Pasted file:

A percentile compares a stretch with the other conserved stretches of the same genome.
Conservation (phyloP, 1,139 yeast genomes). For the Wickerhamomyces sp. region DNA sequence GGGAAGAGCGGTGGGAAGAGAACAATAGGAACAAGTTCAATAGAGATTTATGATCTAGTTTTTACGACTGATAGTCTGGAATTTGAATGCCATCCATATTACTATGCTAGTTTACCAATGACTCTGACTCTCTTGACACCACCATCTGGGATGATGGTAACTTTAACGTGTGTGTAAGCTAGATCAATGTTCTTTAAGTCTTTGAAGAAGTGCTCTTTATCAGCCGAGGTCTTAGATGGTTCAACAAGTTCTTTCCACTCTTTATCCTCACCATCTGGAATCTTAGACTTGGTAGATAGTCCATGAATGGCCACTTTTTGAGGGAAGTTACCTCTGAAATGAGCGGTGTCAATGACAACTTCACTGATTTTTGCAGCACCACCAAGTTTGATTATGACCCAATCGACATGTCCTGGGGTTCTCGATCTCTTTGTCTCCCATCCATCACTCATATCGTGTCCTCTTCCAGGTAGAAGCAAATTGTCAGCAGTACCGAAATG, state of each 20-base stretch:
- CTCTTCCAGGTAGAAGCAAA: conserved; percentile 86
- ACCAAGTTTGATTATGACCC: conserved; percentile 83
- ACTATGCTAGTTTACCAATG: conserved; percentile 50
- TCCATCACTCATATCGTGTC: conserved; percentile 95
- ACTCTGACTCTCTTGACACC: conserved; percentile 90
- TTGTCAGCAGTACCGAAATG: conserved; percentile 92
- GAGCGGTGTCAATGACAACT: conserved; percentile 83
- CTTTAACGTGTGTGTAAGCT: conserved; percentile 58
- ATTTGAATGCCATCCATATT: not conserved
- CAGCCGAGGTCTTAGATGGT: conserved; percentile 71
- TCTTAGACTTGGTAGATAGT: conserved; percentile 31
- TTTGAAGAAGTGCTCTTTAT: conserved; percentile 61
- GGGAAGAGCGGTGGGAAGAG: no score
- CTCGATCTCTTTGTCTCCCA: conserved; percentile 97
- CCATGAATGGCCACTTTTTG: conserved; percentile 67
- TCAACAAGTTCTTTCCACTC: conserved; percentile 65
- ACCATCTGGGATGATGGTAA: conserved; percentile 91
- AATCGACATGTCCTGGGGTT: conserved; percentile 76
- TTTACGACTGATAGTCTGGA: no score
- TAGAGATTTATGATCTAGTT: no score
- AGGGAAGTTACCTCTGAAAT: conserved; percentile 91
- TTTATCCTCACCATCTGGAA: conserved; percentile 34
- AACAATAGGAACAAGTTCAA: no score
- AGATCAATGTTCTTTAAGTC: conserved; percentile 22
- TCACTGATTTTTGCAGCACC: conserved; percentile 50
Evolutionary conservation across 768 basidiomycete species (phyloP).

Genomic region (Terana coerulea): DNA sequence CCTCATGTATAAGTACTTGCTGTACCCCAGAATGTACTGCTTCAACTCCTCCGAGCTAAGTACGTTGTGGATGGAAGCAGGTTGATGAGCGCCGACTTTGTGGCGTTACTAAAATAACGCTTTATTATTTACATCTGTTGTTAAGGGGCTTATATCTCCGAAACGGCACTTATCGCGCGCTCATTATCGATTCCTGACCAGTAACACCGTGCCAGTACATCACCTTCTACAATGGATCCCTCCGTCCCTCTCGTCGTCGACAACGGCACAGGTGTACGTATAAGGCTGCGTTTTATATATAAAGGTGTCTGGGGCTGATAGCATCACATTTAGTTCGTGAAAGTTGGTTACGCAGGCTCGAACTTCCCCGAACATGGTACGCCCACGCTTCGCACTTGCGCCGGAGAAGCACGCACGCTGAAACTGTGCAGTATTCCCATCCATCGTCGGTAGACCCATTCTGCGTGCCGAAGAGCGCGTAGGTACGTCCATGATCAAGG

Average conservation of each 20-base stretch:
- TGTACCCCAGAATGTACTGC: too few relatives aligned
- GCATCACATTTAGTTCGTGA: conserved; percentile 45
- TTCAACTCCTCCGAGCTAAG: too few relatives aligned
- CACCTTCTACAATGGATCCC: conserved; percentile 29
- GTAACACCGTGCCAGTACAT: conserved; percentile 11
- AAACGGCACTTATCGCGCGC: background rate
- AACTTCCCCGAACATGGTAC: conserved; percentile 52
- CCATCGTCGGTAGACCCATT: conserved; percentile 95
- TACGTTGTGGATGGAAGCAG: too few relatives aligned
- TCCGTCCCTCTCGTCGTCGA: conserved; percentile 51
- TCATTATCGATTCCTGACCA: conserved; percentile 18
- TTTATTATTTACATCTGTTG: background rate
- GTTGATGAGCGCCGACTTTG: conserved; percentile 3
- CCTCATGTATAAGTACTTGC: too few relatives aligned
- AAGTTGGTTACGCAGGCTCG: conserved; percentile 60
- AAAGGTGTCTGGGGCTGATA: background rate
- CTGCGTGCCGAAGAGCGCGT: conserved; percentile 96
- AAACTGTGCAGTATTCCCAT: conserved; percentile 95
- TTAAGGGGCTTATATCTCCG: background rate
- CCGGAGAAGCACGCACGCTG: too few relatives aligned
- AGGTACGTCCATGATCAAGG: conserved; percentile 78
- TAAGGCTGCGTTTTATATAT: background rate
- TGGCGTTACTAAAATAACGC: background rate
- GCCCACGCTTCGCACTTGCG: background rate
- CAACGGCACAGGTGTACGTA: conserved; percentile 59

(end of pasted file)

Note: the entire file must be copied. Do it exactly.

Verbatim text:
A percentile compares a stretch with the other conserved stretches of the same genome.
Conservation (phyloP, 1,139 yeast genomes). For the Wickerhamomyces sp. region DNA sequence GGGAAGAGCGGTGGGAAGAGAACAATAGGAACAAGTTCAATAGAGATTTATGATCTAGTTTTTACGACTGATAGTCTGGAATTTGAATGCCATCCATATTACTATGCTAGTTTACCAATGACTCTGACTCTCTTGACACCACCATCTGGGATGATGGTAACTTTAACGTGTGTGTAAGCTAGATCAATGTTCTTTAAGTCTTTGAAGAAGTGCTCTTTATCAGCCGAGGTCTTAGATGGTTCAACAAGTTCTTTCCACTCTTTATCCTCACCATCTGGAATCTTAGACTTGGTAGATAGTCCATGAATGGCCACTTTTTGAGGGAAGTTACCTCTGAAATGAGCGGTGTCAATGACAACTTCACTGATTTTTGCAGCACCACCAAGTTTGATTATGACCCAATCGACATGTCCTGGGGTTCTCGATCTCTTTGTCTCCCATCCATCACTCATATCGTGTCCTCTTCCAGGTAGAAGCAAATTGTCAGCAGTACCGAAATG, state of each 20-base stretch:
- CTCTTCCAGGTAGAAGCAAA: conserved; percentile 86
- ACCAAGTTTGATTATGACCC: conserved; percentile 83
- ACTATGCTAGTTTACCAATG: conserved; percentile 50
- TCCATCACTCATATCGTGTC: conserved; percentile 95
- ACTCTGACTCTCTTGACACC: conserved; percentile 90
- TTGTCAGCAGTACCGAAATG: conserved; percentile 92
- GAGCGGTGTCAATGACAACT: conserved; percentile 83
- CTTTAACGTGTGTGTAAGCT: conserved; percentile 58
- ATTTGAATGCCATCCATATT: not conserved
- CAGCCGAGGTCTTAGATGGT: conserved; percentile 71
- TCTTAGACTTGGTAGATAGT: conserved; percentile 31
- TTTGAAGAAGTGCTCTTTAT: conserved; percentile 61
- GGGAAGAGCGGTGGGAAGAG: no score
- CTCGATCTCTTTGTCTCCCA: conserved; percentile 97
- CCATGAATGGCCACTTTTTG: conserved; percentile 67
- TCAACAAGTTCTTTCCACTC: conserved; percentile 65
- ACCATCTGGGATGATGGTAA: conserved; percentile 91
- AATCGACATGTCCTGGGGTT: conserved; percentile 76
- TTTACGACTGATAGTCTGGA: no score
- TAGAGATTTATGATCTAGTT: no score
- AGGGAAGTTACCTCTGAAAT: conserved; percentile 91
- TTTATCCTCACCATCTGGAA: conserved; percentile 34
- AACAATAGGAACAAGTTCAA: no score
- AGATCAATGTTCTTTAAGTC: conserved; percentile 22
- TCACTGATTTTTGCAGCACC: conserved; percentile 50
Evolutionary conservation across 768 basidiomycete species (phyloP).

Genomic region (Terana coerulea): DNA sequence CCTCATGTATAAGTACTTGCTGTACCCCAGAATGTACTGCTTCAACTCCTCCGAGCTAAGTACGTTGTGGATGGAAGCAGGTTGATGAGCGCCGACTTTGTGGCGTTACTAAAATAACGCTTTATTATTTACATCTGTTGTTAAGGGGCTTATATCTCCGAAACGGCACTTATCGCGCGCTCATTATCGATTCCTGACCAGTAACACCGTGCCAGTACATCACCTTCTACAATGGATCCCTCCGTCCCTCTCGTCGTCGACAACGGCACAGGTGTACGTATAAGGCTGCGTTTTATATATAAAGGTGTCTGGGGCTGATAGCATCACATTTAGTTCGTGAAAGTTGGTTACGCAGGCTCGAACTTCCCCGAACATGGTACGCCCACGCTTCGCACTTGCGCCGGAGAAGCACGCACGCTGAAACTGTGCAGTATTCCCATCCATCGTCGGTAGACCCATTCTGCGTGCCGAAGAGCGCGTAGGTACGTCCATGATCAAGG

Average conservation of each 20-base stretch:
- TGTACCCCAGAATGTACTGC: too few relatives aligned
- GCATCACATTTAGTTCGTGA: conserved; percentile 45
- TTCAACTCCTCCGAGCTAAG: too few relatives aligned
- CACCTTCTACAATGGATCCC: conserved; percentile 29
- GTAACACCGTGCCAGTACAT: conserved; percentile 11
- AAACGGCACTTATCGCGCGC: background rate
- AACTTCCCCGAACATGGTAC: conserved; percentile 52
- CCATCGTCGGTAGACCCATT: conserved; percentile 95
- TACGTTGTGGATGGAAGCAG: too few relatives aligned
- TCCGTCCCTCTCGTCGTCGA: conserved; percentile 51
- TCATTATCGATTCCTGACCA: conserved; percentile 18
- TTTATTATTTACATCTGTTG: background rate
- GTTGATGAGCGCCGACTTTG: conserved; percentile 3
- CCTCATGTATAAGTACTTGC: too few relatives aligned
- AAGTTGGTTACGCAGGCTCG: conserved; percentile 60
- AAAGGTGTCTGGGGCTGATA: background rate
- CTGCGTGCCGAAGAGCGCGT: conserved; percentile 96
- AAACTGTGCAGTATTCCCAT: conserved; percentile 95
- TTAAGGGGCTTATATCTCCG: background rate
- CCGGAGAAGCACGCACGCTG: too few relatives aligned
- AGGTACGTCCATGATCAAGG: conserved; percentile 78
- TAAGGCTGCGTTTTATATAT: background rate
- TGGCGTTACTAAAATAACGC: background rate
- GCCCACGCTTCGCACTTGCG: background rate
- CAACGGCACAGGTGTACGTA: conserved; percentile 59